I think Shakespeare wants the audience to believe this is love at first sight. After all, in the first lines of the play, they are referred to as the "star-crossed lovers," meaning they were fated to meet and fall helplessly in love. And the action he creates transpires over a...
I think Shakespeare wants the audience to believe this is love at first sight. After all, in the first lines of the play, they are referred to as the "star-crossed lovers," meaning they were fated to meet and fall helplessly in love. And the action he creates transpires over a handful of days; at the end of these few days, Romeo and Juliet are willing to die for each other. Thus, there does seem to be some credence for the "love at first sight" analysis.
Romeo certainly proclaims his love for Juliet as soon as he beholds her:
Did my heart love till now? Forswear it, sight!
For I ne’er saw true beauty till this night. (I.v.55-56)
He immediately forgets his misery over Rosaline, which has plagued him for the entire play thus far, and becomes much more hopeful with this immediate change in demeanor. When he finds out that Juliet is a Capulet, he bemoans, "My life is my foe’s debt" (I.v.129).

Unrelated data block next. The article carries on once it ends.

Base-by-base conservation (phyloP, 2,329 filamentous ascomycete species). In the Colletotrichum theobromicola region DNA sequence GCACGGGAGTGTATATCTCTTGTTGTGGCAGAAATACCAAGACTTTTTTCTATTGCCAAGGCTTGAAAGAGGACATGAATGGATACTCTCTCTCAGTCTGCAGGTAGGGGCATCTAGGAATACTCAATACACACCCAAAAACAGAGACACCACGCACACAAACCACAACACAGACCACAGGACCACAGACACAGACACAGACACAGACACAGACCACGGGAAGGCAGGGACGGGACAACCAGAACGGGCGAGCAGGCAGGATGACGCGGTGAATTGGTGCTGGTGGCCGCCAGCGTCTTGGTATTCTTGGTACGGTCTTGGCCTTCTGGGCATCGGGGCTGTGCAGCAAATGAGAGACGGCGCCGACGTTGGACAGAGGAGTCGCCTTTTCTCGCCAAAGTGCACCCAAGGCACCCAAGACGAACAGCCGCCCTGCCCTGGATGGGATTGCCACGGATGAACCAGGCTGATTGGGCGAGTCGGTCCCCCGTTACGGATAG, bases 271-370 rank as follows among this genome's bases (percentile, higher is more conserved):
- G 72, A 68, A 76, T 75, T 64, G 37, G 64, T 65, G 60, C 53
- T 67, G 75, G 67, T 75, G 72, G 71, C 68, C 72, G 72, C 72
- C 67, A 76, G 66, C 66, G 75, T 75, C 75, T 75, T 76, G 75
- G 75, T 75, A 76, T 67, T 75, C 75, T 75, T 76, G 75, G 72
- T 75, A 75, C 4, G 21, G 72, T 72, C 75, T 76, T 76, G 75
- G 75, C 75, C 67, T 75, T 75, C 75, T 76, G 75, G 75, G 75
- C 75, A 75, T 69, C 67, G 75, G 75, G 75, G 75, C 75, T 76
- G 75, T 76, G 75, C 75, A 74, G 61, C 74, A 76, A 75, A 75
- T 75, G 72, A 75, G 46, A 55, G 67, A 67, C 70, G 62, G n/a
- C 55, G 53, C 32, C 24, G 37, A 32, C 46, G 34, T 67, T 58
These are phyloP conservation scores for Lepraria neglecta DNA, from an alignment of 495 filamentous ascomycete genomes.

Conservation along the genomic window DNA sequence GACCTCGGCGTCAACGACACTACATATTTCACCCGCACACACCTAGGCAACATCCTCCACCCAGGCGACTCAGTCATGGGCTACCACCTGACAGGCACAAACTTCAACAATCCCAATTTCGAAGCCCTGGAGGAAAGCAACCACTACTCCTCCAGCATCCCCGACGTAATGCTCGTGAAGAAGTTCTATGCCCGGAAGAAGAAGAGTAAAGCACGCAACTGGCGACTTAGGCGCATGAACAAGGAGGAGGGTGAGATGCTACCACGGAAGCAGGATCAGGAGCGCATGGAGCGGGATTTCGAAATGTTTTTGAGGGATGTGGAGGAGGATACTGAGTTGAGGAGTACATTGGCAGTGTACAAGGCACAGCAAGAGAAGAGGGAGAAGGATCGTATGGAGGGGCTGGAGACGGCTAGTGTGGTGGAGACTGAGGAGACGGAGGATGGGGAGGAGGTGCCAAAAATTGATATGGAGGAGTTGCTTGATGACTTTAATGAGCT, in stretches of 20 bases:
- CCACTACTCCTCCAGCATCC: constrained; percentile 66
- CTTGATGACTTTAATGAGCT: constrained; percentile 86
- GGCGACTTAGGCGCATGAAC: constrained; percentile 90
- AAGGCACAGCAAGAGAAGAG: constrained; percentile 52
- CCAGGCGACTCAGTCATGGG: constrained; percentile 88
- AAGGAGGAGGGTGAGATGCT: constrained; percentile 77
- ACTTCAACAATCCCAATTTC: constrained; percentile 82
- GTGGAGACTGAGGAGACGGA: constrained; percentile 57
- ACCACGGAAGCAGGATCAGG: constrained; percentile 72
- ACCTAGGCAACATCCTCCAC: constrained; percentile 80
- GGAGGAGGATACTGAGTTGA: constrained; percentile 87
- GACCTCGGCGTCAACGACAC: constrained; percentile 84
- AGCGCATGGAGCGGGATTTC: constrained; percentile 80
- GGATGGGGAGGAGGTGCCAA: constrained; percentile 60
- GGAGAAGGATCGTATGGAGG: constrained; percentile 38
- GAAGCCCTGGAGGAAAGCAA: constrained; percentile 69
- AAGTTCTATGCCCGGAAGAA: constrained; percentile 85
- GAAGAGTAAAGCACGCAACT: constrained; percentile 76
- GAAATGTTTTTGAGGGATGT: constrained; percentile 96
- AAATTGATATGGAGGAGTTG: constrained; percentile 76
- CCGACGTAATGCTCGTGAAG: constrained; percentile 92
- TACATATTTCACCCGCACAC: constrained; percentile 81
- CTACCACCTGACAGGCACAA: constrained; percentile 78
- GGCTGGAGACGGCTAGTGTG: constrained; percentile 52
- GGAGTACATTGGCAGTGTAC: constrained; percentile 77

Juliet is willing to be kissed by Romeo, teasing him playfully and inviting further affection. When he approaches her at her balcony just after the party, he hears her reflecting on their seemingly impossible predicament:
Deny thy father and refuse thy name.
Or, if thou wilt not, be but sworn my love,
And I’ll no longer be a Capulet. (II.ii.36-38)
Already, she is willing to give up her entire family if Romeo swears that he loves her. That's a fairly convincing statement.
Is it all effective? I think so. It's easy to fall into this whirlwind romance, hoping against hope that this will end well for this hopelessly-in-love young couple—yet knowing that it won't based on the predictions in the prologue. We cheer them on and then feel their collective pain at all the wrong turns in their plot, such as Tybalt's unfortunate death and Romeo's failure to receive that much-needed letter about Juliet's death not actually being real. I think the audience wants it to somehow all work out for them, meaning that Shakespeare does construct an effective love-at-first-sight portrayal.
Is it believable? Probably not. After all, Juliet isn't yet fourteen, and there are precious few people willing to get married after knowing each other for four days. But we suspend our sense of a believable situation all the time in the name of entertainment. Part of what makes a great story (whether we read it or watch it) is that it provides a wonderful escape from the realities of life. Their story may not be very believable, but Shakespeare creates characters whom we care about and a conflict that is still relevant over 400 years later.